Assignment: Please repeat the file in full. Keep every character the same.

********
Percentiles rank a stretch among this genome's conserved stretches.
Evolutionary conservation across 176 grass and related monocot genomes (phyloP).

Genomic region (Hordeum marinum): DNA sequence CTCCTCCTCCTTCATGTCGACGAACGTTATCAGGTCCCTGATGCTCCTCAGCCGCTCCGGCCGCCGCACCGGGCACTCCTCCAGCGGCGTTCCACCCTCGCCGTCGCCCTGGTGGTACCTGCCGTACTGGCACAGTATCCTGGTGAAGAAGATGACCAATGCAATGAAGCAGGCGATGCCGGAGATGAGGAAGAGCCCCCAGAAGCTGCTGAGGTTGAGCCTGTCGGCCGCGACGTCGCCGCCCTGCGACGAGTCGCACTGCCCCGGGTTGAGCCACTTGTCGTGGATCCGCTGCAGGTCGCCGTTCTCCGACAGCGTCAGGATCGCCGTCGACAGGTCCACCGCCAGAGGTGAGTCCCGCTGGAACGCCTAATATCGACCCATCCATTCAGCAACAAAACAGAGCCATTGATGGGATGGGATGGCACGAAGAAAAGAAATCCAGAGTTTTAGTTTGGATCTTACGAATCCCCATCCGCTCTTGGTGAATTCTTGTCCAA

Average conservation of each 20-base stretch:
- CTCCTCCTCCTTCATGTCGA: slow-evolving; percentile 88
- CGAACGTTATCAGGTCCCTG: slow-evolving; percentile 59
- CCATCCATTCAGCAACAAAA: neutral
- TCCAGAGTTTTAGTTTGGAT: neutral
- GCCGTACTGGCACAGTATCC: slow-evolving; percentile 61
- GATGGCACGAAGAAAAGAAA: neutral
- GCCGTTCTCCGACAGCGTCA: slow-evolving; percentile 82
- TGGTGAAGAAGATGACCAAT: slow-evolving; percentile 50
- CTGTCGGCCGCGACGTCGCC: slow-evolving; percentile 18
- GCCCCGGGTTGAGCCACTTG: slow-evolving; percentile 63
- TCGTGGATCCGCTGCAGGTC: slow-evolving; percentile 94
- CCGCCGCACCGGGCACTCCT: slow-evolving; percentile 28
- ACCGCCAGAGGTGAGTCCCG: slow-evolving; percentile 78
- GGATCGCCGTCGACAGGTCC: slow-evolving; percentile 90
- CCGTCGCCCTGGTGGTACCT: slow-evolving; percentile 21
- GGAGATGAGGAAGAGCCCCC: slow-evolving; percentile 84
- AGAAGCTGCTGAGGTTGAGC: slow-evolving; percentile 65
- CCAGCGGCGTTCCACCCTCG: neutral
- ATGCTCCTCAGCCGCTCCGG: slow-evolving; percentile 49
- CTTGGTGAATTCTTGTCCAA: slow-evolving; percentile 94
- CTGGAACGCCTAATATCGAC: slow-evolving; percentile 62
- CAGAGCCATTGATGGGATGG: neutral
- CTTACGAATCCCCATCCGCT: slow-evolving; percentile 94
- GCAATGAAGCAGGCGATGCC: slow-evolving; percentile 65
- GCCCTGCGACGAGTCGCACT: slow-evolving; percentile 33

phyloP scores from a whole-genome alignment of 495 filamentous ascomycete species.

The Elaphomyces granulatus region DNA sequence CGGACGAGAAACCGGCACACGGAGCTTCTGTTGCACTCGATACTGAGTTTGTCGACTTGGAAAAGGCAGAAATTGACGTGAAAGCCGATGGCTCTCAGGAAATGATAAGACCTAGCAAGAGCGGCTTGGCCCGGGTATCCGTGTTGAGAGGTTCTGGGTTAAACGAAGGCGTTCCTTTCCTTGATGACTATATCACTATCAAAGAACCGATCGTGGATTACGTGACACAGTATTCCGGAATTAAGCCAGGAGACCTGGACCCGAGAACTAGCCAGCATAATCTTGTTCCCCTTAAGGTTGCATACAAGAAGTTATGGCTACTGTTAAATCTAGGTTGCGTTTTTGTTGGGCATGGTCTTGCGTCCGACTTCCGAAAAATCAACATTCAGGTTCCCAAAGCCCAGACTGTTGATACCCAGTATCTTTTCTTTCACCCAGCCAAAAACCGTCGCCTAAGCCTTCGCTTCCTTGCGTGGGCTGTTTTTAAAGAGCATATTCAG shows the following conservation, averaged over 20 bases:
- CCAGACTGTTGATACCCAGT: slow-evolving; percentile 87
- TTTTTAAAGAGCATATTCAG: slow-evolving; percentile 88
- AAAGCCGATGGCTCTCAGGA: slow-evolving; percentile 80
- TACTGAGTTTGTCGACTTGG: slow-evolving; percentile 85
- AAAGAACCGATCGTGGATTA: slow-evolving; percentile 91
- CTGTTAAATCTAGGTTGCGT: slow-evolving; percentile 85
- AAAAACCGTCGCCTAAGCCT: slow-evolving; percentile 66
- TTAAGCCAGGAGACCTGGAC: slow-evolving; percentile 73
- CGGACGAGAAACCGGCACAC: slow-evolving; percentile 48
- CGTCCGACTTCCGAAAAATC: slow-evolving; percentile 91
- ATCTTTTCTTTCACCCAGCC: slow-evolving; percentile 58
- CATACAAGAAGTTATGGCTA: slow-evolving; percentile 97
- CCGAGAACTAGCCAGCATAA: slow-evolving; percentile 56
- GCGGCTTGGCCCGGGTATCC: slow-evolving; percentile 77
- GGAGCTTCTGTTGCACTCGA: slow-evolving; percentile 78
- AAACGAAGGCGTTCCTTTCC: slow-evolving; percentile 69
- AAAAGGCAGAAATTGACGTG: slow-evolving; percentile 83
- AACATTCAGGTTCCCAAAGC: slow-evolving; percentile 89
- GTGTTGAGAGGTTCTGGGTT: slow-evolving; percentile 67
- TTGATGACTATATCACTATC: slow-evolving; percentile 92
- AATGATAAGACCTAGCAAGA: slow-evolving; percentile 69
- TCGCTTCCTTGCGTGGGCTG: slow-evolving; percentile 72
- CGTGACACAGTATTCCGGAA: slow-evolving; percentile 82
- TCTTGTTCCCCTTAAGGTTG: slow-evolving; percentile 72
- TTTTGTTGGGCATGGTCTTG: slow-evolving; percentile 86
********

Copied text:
Percentiles rank a stretch among this genome's conserved stretches.
Evolutionary conservation across 176 grass and related monocot genomes (phyloP).

Genomic region (Hordeum marinum): DNA sequence CTCCTCCTCCTTCATGTCGACGAACGTTATCAGGTCCCTGATGCTCCTCAGCCGCTCCGGCCGCCGCACCGGGCACTCCTCCAGCGGCGTTCCACCCTCGCCGTCGCCCTGGTGGTACCTGCCGTACTGGCACAGTATCCTGGTGAAGAAGATGACCAATGCAATGAAGCAGGCGATGCCGGAGATGAGGAAGAGCCCCCAGAAGCTGCTGAGGTTGAGCCTGTCGGCCGCGACGTCGCCGCCCTGCGACGAGTCGCACTGCCCCGGGTTGAGCCACTTGTCGTGGATCCGCTGCAGGTCGCCGTTCTCCGACAGCGTCAGGATCGCCGTCGACAGGTCCACCGCCAGAGGTGAGTCCCGCTGGAACGCCTAATATCGACCCATCCATTCAGCAACAAAACAGAGCCATTGATGGGATGGGATGGCACGAAGAAAAGAAATCCAGAGTTTTAGTTTGGATCTTACGAATCCCCATCCGCTCTTGGTGAATTCTTGTCCAA

Average conservation of each 20-base stretch:
- CTCCTCCTCCTTCATGTCGA: slow-evolving; percentile 88
- CGAACGTTATCAGGTCCCTG: slow-evolving; percentile 59
- CCATCCATTCAGCAACAAAA: neutral
- TCCAGAGTTTTAGTTTGGAT: neutral
- GCCGTACTGGCACAGTATCC: slow-evolving; percentile 61
- GATGGCACGAAGAAAAGAAA: neutral
- GCCGTTCTCCGACAGCGTCA: slow-evolving; percentile 82
- TGGTGAAGAAGATGACCAAT: slow-evolving; percentile 50
- CTGTCGGCCGCGACGTCGCC: slow-evolving; percentile 18
- GCCCCGGGTTGAGCCACTTG: slow-evolving; percentile 63
- TCGTGGATCCGCTGCAGGTC: slow-evolving; percentile 94
- CCGCCGCACCGGGCACTCCT: slow-evolving; percentile 28
- ACCGCCAGAGGTGAGTCCCG: slow-evolving; percentile 78
- GGATCGCCGTCGACAGGTCC: slow-evolving; percentile 90
- CCGTCGCCCTGGTGGTACCT: slow-evolving; percentile 21
- GGAGATGAGGAAGAGCCCCC: slow-evolving; percentile 84
- AGAAGCTGCTGAGGTTGAGC: slow-evolving; percentile 65
- CCAGCGGCGTTCCACCCTCG: neutral
- ATGCTCCTCAGCCGCTCCGG: slow-evolving; percentile 49
- CTTGGTGAATTCTTGTCCAA: slow-evolving; percentile 94
- CTGGAACGCCTAATATCGAC: slow-evolving; percentile 62
- CAGAGCCATTGATGGGATGG: neutral
- CTTACGAATCCCCATCCGCT: slow-evolving; percentile 94
- GCAATGAAGCAGGCGATGCC: slow-evolving; percentile 65
- GCCCTGCGACGAGTCGCACT: slow-evolving; percentile 33

phyloP scores from a whole-genome alignment of 495 filamentous ascomycete species.

The Elaphomyces granulatus region DNA sequence CGGACGAGAAACCGGCACACGGAGCTTCTGTTGCACTCGATACTGAGTTTGTCGACTTGGAAAAGGCAGAAATTGACGTGAAAGCCGATGGCTCTCAGGAAATGATAAGACCTAGCAAGAGCGGCTTGGCCCGGGTATCCGTGTTGAGAGGTTCTGGGTTAAACGAAGGCGTTCCTTTCCTTGATGACTATATCACTATCAAAGAACCGATCGTGGATTACGTGACACAGTATTCCGGAATTAAGCCAGGAGACCTGGACCCGAGAACTAGCCAGCATAATCTTGTTCCCCTTAAGGTTGCATACAAGAAGTTATGGCTACTGTTAAATCTAGGTTGCGTTTTTGTTGGGCATGGTCTTGCGTCCGACTTCCGAAAAATCAACATTCAGGTTCCCAAAGCCCAGACTGTTGATACCCAGTATCTTTTCTTTCACCCAGCCAAAAACCGTCGCCTAAGCCTTCGCTTCCTTGCGTGGGCTGTTTTTAAAGAGCATATTCAG shows the following conservation, averaged over 20 bases:
- CCAGACTGTTGATACCCAGT: slow-evolving; percentile 87
- TTTTTAAAGAGCATATTCAG: slow-evolving; percentile 88
- AAAGCCGATGGCTCTCAGGA: slow-evolving; percentile 80
- TACTGAGTTTGTCGACTTGG: slow-evolving; percentile 85
- AAAGAACCGATCGTGGATTA: slow-evolving; percentile 91
- CTGTTAAATCTAGGTTGCGT: slow-evolving; percentile 85
- AAAAACCGTCGCCTAAGCCT: slow-evolving; percentile 66
- TTAAGCCAGGAGACCTGGAC: slow-evolving; percentile 73
- CGGACGAGAAACCGGCACAC: slow-evolving; percentile 48
- CGTCCGACTTCCGAAAAATC: slow-evolving; percentile 91
- ATCTTTTCTTTCACCCAGCC: slow-evolving; percentile 58
- CATACAAGAAGTTATGGCTA: slow-evolving; percentile 97
- CCGAGAACTAGCCAGCATAA: slow-evolving; percentile 56
- GCGGCTTGGCCCGGGTATCC: slow-evolving; percentile 77
- GGAGCTTCTGTTGCACTCGA: slow-evolving; percentile 78
- AAACGAAGGCGTTCCTTTCC: slow-evolving; percentile 69
- AAAAGGCAGAAATTGACGTG: slow-evolving; percentile 83
- AACATTCAGGTTCCCAAAGC: slow-evolving; percentile 89
- GTGTTGAGAGGTTCTGGGTT: slow-evolving; percentile 67
- TTGATGACTATATCACTATC: slow-evolving; percentile 92
- AATGATAAGACCTAGCAAGA: slow-evolving; percentile 69
- TCGCTTCCTTGCGTGGGCTG: slow-evolving; percentile 72
- CGTGACACAGTATTCCGGAA: slow-evolving; percentile 82
- TCTTGTTCCCCTTAAGGTTG: slow-evolving; percentile 72
- TTTTGTTGGGCATGGTCTTG: slow-evolving; percentile 86